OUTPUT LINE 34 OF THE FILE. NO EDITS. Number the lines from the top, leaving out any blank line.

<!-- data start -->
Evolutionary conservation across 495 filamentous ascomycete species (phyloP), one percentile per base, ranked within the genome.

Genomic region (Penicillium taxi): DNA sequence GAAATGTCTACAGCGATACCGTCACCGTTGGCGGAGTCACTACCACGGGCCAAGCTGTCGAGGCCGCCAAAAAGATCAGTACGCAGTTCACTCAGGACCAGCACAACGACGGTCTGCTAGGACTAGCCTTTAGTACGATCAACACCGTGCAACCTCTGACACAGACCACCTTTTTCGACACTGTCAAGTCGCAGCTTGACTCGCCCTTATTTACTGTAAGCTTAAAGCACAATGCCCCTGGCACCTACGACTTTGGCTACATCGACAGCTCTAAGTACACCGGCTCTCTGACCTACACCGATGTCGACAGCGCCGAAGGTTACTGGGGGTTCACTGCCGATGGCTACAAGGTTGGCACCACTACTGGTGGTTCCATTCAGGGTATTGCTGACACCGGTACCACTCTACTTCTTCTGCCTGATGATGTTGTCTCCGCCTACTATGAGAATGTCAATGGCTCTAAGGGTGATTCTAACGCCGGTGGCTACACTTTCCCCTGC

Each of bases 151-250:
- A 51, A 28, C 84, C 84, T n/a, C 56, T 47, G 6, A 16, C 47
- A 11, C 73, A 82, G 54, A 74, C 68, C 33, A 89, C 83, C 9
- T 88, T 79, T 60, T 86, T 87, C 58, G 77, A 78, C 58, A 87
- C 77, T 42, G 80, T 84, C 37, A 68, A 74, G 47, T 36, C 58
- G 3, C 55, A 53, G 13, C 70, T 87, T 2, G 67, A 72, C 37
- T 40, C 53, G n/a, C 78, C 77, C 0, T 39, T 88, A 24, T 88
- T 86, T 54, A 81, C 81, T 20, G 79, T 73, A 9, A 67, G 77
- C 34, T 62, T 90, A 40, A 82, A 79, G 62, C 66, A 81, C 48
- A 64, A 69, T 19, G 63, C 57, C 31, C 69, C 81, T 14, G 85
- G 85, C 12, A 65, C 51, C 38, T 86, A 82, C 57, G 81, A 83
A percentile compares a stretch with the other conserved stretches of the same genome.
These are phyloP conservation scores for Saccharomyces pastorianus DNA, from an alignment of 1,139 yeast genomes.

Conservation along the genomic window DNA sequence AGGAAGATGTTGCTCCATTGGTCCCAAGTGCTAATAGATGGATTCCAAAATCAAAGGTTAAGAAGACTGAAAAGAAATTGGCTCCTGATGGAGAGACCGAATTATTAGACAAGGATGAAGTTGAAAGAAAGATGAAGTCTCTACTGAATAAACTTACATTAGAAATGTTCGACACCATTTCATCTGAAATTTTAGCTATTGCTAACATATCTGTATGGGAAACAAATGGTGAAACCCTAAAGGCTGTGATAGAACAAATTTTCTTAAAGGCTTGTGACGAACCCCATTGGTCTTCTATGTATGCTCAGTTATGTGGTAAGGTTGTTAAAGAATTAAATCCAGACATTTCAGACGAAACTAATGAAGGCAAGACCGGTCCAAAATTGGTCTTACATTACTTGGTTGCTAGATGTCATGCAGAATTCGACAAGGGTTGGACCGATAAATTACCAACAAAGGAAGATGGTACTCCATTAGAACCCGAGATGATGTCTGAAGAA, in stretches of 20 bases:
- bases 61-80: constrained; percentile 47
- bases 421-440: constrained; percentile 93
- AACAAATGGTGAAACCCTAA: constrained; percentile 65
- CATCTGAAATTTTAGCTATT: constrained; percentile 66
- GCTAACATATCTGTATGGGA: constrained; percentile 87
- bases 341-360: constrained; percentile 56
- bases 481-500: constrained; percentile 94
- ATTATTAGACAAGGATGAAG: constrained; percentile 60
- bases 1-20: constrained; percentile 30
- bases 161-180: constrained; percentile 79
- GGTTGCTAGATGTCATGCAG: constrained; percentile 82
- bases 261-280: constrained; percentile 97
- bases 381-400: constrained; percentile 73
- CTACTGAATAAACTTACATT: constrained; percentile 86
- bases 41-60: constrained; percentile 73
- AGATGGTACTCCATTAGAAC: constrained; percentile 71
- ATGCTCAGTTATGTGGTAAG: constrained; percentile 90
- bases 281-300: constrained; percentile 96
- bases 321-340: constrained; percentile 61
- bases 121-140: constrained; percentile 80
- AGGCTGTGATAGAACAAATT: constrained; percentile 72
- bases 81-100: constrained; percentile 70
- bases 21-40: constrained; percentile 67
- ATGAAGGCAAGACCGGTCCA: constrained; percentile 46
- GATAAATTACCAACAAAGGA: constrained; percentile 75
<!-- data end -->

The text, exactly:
- bases 281-300: constrained; percentile 96